The question, posed by a black man, left me dumbstruck. "If you leaders of the big Green groups hadn't been a bunch of northeastern white folks for the past 40 years, what issues would you have worked on that would have been different?"
I was, in fact, a Californian, new to the environmental movement at the time, having arrived at Environmental Defense Fund from a long career at the San Jose Mercury News and other journalism stops along the way.
The event, held on Martin Luther King Day in Detroit in 2006, forced me to look at the choices made by the environmental community I'd recently joined. I suppose that's because the question had an unmistakable ring of truth to it.
We Greens say all the right things about expanding our base beyond primarily white, affluent members and activists. But it takes real commitment, money and effort to set new priorities. And the price of talk is well known.
Most major Green groups can point to significant efforts. Audubon's partnership with Toyota, TogetherGreen, funds 40 leaders every year who are driving remarkable changes in their communities. Drew Lanham, a black professor at Clemson University, is working to reconnect African American landowners to their land -- helping to stem the flow of land lost to development in South Carolina.
Mary Adelzadeh, a Native American conservation biologist living in Sacramento, is working to involve young Native Americans in outdoor and conservation activities. And Stacey Vigallon, a white environmental educator in Los Angeles, is working with dozens of Californian kids, mostly African American and Latino, to help them develop superb resumes for college while restoring native habitat on Los Angeles' coast.
Audubon is partnering with Historically Black Colleges and Universities in the Gulf to develop new courses focused on the environmental and social challenges faced by the lower Mississippi River, providing more opportunities for black students to study and apply science in their communities.
And our Audubon Centers had more than one million visitors last year, many of them kids and families of color from underserved communities. From Rio Salado in Phoenix to Debs Park in East L.A. to Seward Park in Seattle, these hands-on, interactive Centers are gateways to nature, providing people from all walks of life with opportunities to relax, reflect, and learn. And, true to Audubon's spirit, the centers are places where every day, thousands of Americans discover the power of birds to inspire us to care and advocate for the planet.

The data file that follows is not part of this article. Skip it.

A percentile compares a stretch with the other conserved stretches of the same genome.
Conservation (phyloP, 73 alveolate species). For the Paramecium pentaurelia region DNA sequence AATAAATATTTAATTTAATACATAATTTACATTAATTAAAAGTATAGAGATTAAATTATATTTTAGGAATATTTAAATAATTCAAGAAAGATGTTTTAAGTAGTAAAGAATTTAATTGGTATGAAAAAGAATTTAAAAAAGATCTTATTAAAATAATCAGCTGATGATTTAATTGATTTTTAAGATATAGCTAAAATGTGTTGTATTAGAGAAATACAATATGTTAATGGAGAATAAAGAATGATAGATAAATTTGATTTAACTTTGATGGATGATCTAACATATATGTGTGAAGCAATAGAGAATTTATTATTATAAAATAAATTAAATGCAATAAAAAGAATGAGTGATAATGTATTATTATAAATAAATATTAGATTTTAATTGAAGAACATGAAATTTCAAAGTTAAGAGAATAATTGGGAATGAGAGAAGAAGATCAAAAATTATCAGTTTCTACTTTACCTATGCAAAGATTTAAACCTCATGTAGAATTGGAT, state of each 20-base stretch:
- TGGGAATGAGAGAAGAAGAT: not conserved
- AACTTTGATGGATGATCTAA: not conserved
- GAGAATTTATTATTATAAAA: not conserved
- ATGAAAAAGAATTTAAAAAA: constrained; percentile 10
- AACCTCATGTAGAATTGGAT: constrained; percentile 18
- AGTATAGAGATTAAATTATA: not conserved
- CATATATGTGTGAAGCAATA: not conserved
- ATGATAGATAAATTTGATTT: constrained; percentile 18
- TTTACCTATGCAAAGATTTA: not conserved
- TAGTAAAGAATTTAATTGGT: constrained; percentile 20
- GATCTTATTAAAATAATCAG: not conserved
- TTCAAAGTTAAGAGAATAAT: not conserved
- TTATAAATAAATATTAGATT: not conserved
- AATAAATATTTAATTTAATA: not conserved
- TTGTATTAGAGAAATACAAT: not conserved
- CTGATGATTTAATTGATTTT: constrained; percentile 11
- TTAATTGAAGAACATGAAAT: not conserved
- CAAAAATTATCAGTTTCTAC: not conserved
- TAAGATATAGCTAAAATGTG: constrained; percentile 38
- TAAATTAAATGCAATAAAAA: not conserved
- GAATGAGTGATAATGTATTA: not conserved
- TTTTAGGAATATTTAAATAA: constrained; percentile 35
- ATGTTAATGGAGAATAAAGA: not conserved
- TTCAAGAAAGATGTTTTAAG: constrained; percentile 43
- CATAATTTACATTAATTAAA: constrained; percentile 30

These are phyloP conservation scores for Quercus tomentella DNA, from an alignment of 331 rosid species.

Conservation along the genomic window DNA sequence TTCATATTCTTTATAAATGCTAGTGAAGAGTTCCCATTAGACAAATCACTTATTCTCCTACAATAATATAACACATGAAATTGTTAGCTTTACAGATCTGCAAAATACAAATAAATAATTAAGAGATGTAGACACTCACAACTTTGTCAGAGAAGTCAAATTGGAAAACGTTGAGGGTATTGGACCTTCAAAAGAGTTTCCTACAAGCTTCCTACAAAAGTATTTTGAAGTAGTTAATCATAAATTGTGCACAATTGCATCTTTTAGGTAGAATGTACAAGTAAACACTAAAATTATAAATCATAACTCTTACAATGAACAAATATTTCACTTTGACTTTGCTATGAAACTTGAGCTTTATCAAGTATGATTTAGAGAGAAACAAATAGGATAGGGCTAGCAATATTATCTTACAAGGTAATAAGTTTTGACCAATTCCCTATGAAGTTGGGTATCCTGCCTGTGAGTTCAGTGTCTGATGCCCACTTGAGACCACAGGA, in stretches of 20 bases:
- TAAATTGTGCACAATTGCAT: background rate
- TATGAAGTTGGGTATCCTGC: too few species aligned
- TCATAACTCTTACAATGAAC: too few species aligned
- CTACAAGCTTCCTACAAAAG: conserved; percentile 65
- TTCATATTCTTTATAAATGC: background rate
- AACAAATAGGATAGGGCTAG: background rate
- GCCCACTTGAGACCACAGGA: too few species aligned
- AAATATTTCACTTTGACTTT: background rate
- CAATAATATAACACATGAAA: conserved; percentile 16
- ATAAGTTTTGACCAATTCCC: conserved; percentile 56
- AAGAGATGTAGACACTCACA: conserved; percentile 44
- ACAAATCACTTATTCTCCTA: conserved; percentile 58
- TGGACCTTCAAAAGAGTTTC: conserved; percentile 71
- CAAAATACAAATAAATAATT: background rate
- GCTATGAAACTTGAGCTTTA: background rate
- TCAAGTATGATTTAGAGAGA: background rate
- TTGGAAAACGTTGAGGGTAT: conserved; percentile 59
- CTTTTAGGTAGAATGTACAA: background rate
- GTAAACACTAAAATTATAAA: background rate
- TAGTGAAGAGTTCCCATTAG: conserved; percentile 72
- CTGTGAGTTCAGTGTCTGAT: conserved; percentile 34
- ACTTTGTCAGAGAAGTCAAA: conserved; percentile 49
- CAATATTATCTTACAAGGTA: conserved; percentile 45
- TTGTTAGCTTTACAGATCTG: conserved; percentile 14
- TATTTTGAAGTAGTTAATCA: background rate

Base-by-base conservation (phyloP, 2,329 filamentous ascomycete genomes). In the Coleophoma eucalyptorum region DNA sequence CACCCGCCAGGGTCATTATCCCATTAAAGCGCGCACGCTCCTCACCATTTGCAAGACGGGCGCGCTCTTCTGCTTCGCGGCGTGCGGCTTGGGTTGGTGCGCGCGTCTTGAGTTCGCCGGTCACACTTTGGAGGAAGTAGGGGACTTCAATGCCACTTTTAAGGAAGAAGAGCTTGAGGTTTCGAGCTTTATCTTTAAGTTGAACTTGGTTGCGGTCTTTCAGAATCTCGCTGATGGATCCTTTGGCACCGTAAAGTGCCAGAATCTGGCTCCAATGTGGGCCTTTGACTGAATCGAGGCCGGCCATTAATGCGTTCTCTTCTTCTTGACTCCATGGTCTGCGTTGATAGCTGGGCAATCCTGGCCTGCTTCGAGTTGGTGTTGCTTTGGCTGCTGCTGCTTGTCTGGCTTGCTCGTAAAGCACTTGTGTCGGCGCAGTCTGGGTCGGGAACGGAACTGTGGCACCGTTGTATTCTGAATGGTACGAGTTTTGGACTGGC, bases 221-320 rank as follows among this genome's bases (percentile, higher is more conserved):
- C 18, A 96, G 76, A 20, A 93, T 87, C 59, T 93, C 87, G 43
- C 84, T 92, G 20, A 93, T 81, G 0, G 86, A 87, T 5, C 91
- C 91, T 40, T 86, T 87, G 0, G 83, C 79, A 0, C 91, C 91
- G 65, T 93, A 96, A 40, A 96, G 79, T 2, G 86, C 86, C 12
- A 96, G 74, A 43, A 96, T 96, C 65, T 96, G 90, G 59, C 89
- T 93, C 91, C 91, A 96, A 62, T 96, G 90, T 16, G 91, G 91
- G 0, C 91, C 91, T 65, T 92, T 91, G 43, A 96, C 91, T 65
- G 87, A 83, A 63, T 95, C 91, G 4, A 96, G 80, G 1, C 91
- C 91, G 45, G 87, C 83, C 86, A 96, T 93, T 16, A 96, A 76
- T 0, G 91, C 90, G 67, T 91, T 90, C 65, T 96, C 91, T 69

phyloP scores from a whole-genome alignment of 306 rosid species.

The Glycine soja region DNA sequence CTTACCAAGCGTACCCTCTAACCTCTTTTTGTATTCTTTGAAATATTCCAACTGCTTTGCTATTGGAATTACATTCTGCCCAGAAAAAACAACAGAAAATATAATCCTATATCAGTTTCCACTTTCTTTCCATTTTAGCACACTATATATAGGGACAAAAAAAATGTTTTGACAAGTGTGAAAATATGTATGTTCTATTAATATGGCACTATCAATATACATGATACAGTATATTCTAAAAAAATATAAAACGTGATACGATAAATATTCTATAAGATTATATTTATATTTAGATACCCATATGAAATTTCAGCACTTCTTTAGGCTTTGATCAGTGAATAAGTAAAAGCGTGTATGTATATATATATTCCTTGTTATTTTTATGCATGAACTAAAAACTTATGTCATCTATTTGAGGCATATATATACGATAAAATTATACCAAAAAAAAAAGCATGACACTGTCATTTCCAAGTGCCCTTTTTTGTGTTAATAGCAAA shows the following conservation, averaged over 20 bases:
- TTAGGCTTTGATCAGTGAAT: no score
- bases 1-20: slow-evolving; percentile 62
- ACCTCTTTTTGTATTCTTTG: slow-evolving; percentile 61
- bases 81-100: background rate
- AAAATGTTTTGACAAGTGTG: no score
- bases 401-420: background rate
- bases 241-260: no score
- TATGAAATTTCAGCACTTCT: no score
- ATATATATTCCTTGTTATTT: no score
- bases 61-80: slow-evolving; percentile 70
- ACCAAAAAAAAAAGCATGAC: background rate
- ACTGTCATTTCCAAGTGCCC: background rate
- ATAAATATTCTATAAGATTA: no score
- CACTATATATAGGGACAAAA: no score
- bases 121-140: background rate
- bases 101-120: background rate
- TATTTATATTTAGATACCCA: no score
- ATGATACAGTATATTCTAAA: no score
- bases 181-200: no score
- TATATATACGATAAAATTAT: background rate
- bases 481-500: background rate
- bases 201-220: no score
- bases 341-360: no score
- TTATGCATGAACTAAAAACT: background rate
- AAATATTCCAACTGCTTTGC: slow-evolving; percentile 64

But these efforts are just a starting point. We won't really create inclusive Earth Days until we broaden the cultural perspectives in the rooms in which our decisions are made. .
And that leads me to my other blinding "aha" from my early days in the Green world. I'd spent a morning in Harlem with Peggy Shepard and her team at WE ACT, one of the nation's leading environmental justice NGOs. After a couple of hours of spirited conversation, it was clear we were talking past one another on a key point.
"You keep using the word sustainable -- and you bring a lot of heat with it," I said. (All the while, I'm thinking about my snow-averse Prius, about locally-grown vegetables and about what it will take to make solar panels truly affordable.)
And WE ACT's outreach leader says, "We want the lead out of the paint in our apartment walls; we want the oil and the glass out of the empty lot on the corner, and we don't want you putting your damn diesel bus yard in our neighborhood to make our kids sick just because we're not rich enough to keep those buses out. That's what sustainable means to me."
Her perspective and the question I was asked in Detroit point the same issue. It's about how Greens see the world and the choices we make. And it shows just what it's going to take to make next year;s Earth Day -- or some Earth Day soon after, everyone's day.
David Yarnold has been CEO and President of Audubon for seven months. He was executive director at Environmental Defense Fund, where he launched a highly acclaimed diversity initiative and was Executive Editor at the San Jose Mercury News, recognized in numerous studies as the nation's leader on diversity practices in journalism.
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